• This way to measure is not actionable in planning and predicting future investments.

Final advice: before buying and implementing new technology (such as Account based Marketing technology), create an effective manual process and then use technology to scale. Automating bad processes is a very expensive way to go-to-market. Account-based Marketing, as an example does not require new technology and does not need to be complex. See this blog for more.


Sales Lead Response: The Ugly Truth Behind Call, Voicemail and Email Practices - Review

Slma-recommended-187Title:  Sales Lead Response: The Ugly Truth Behind Call, Voicemail and Email Practices

Published by/Authors:  Velocify

Gated: Yes

Download Link   

Sales Lead Response Report image  2_cover_for PRNewswireLength:  18 Pages


The authors say there are four considerations that should be factored into an ideal prospect follow-up strategy:

  1. Communication Channel
  2. Communication Timing
  3. Communication Persistence
  4. Communication Quality

Methodology:  The authors have access to millions of data interactions between interested buyers and sales representatives.  Plus, the company conducted lead response assessments for 20 companies over 22 days using virtual leads split between two lead sources:  Purchased leads and website generated leads.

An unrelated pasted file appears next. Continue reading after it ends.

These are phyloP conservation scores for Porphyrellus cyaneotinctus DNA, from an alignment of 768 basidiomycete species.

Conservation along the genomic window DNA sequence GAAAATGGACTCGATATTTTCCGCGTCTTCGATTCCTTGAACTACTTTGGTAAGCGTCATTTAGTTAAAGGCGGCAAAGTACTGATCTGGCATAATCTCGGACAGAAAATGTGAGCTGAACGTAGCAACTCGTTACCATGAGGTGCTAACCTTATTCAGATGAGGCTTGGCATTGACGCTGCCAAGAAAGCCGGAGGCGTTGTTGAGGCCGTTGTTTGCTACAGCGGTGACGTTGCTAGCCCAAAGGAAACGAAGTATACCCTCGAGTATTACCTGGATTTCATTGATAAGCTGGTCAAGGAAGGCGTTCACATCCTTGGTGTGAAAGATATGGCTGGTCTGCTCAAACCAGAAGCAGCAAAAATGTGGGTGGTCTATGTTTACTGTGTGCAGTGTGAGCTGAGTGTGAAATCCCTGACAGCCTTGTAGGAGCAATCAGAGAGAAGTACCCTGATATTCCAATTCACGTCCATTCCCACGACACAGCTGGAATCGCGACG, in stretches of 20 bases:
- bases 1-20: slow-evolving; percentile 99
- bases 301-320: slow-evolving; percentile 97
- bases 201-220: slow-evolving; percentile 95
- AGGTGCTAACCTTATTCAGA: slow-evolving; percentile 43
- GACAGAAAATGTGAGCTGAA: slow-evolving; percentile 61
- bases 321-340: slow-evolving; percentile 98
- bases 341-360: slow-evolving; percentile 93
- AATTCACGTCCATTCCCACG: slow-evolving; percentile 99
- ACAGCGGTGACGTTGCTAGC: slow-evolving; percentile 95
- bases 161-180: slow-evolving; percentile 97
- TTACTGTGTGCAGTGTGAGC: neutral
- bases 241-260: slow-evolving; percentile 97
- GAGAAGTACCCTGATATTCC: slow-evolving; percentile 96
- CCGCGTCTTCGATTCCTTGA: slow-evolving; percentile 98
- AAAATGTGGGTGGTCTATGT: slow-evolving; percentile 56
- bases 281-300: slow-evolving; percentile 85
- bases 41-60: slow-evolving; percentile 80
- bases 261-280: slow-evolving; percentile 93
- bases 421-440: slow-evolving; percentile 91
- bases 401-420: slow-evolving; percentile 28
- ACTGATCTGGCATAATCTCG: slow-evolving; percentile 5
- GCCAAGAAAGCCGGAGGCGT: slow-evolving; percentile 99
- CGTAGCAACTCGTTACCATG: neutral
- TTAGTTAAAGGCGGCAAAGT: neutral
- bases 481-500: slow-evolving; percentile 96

They found:

  • 33% of leads never received a call
  • 91% of the leads didn’t receive an optional number of calls
  • 95% of the leads didn’t receive an optimal number of voice mails

Some facts they report:

Calling a lead within one minute of an inquiry more than doubles conversion rates, but only 7% of the prospects got a call in one minute. Nice chart here on response times.

They also report on:

  • How many times should you call?
  • How many voice mails should you leave?
    • 80% of calls go to voice mail
    • 90% of first time voicemails are never returned
    • 82% of the voice mails need improvement
  • What makes a good voice mail?
    • Context
    • Clarity
    • Length
    • Personal
    • Tone
  • Most email follow-up is too quick, too slow or not frequent enough.
  • How quickly should you email? Seconds, minutes, hours, days weeks?
  • How many emails should you send? Between four and six
  • Emails speed is not as influential as email quality
  • What makes a good email?
  • 92% of emails need improvement!
  • Conclusion: Inspect What you Expect.